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‘Football is a place where men can feel safe’: Dons’ ‘life-saving’ mental health project extended

A “life-saving” mental health initiative which provides support through Aberdeen FC has been extended.

The Changing Room was launched in 2018 as a way of helping men open up about their mental wellbeing in a setting they feel comfortable with.

Set up through a partnership between SAMH and the SPFL Trust, the 12-week project has helped thousands of football supporters who are struggling with their mental wellbeing.

Now the AFC Community Trust – along with the charity arms of Hearts, Hibs and Rangers – has become the first to roll out an extended version of the initiative thanks to funding from the Scottish Government.

The Changing Room – Extra Time was officially launched at Pittodrie on Monday.

Football has ‘special part to play’

It increases the support available by offering more in-depth sessions to people who have already used its services, and it will also be opened to women for the first time.

Government ministers have committed £100,000 to the extension, which will also see more clubs across Scotland sign up to offer the initial Changing Room course.

“The need for men to actually talk about their mental health is so important, and I don’t think men are particularly good at it,” said Liz Bowie, chief executive of the AFC Community Trust.

“Women will sit down over a coffee and talk about how they are feeling whereas men don’t do that as much.

AFC Community Trust chief executive Liz Bowie.

“We are hoping the power of football will encourage them to open up in a different setting.

“We have got a really special part to play. There is a real need, and football is a place where men can feel safe. Trusts and football clubs have a responsibility to engage and build a supportive environment.

“The trust has a really good pedigree of working with people around their mental wellbeing, and Still Standing Free exemplified that. We are really proud of what we do around mental health and we hope Changing Room can be an extension of what we have already managed to do.”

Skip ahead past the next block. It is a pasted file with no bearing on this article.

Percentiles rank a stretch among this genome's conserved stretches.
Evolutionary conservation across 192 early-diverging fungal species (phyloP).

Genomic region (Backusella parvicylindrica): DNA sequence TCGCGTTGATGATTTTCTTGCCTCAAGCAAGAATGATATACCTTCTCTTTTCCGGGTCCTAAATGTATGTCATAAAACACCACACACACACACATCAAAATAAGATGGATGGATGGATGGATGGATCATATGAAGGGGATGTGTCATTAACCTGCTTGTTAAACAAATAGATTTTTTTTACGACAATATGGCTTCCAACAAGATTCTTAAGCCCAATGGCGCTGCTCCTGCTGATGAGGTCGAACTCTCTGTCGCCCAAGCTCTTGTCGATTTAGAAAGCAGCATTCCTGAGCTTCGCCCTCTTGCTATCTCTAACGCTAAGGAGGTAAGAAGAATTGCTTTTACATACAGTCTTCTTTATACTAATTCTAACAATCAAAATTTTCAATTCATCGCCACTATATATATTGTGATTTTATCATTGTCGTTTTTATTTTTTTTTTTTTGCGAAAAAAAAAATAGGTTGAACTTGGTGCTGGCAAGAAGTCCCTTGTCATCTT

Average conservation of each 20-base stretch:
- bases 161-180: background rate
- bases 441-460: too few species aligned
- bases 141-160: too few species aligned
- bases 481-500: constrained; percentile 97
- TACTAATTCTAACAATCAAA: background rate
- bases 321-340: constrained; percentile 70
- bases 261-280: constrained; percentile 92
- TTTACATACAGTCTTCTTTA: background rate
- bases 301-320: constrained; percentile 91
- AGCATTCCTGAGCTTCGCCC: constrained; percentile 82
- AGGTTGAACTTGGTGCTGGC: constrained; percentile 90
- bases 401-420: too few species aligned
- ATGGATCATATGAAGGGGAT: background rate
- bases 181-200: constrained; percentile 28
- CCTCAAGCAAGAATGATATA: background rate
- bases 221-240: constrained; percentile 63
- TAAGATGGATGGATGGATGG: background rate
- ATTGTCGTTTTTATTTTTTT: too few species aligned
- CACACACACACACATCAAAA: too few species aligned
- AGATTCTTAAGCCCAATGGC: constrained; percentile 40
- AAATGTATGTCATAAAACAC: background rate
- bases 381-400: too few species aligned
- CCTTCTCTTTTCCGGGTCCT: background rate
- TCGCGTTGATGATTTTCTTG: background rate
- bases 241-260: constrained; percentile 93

Project ‘can be game-changer’

Kevin Stewart, the Scottish Government’s minister for mental health and social care and the MSP for Aberdeen Central, said Extra Time could be a “game-changer” for the country’s mental health crisis.

Men under 45 – who also make up the majority of football supporters in Scotland – are more likely than any other group to die as a result of suicide.

“This is a great way to get men in particular to speak about their mental health and wellbeing,” Mr Stewart said.

Scottish Government minister Kevin Stewart.

“They are often a group who are unwilling to open up and we have seen that initiatives like this can make a huge difference in terms of getting folk to speak out about what they are experiencing.

“Our commitment towards this is £100,000 and I believe that is money which will be well spent. The community trusts have already done a huge amount of work around mental health, and this allows more of that work to continue.

“Football and sport can be really useful in helping folk open up. If people out there see their favourite team or player talking about mental health it could encourage them to do the same. It could be a real game-changer.”

Lives saved through initiative

Bosses at SAMH are keen to see the benefits of the programme rolled out to more supporters after an hugely successful first three years.

The charity’s chief executive Billy Watson claimed it has already saved lives – and pointed to the chance for supporters to talk about their mental health in familiar surroundings.

“SAMH believes in the power for football for good and for change in mental health. It provides a place where people feel easier talking about it,” he said.

Billy Watson, chief executive of SAMH.

“We know because men who have participated have told us about the impact it has had. There are individuals who have been through the programme who have told us about the difference it has made.

“There are people who have told us they had suicidal thoughts while they were taking part and that it saved their lives. They have been able to build up resilience techniques and had access to peer support.

“Football stadiums and the passion that drives the sport bring people together. This is a natural extension of that.

“The demands on the mental health system are huge and increasing, and it is under pressure. Therefore, the more outlets we can put in place to get people talking in a safe place the better. Football can do that – it might be easier for people to talk about it at Pittodrie than a GP’s surgery.”

Scheme rolled out to others

Fiona Taylor, operations manager at the SPFL Trust, added: “With the four clubs who are delivering Extra Time, people have to have undertaken Changing Room first and that allows us to identify people who need further support. They can then progress to Extra Time so they can get some more in-depth support.

“It also allows us to work with women and people from different ethinicities.

Fiona Taylor, operations manager of the SPFL Trust.

“Football has a massive part to play in this. We are working with direct participants who engage with football, and these are often the hardest people to reach so we aim to train people to support others with their mental health.

“We have a massive part to play in terms of supporting wider society.”

The launch of Extra Time was supported by Dons legend Joe Harper, the club’s all-time top goalscorer.

“In my day there wasn’t much said about mental health,” he said. “Nowadays it’s far more prevalent and you have to catch it quickly to stop tragedies happening.

“Aberdeen have done great things and have worked very hard at it. If we can save one person from a tragedy it will have been worth it.”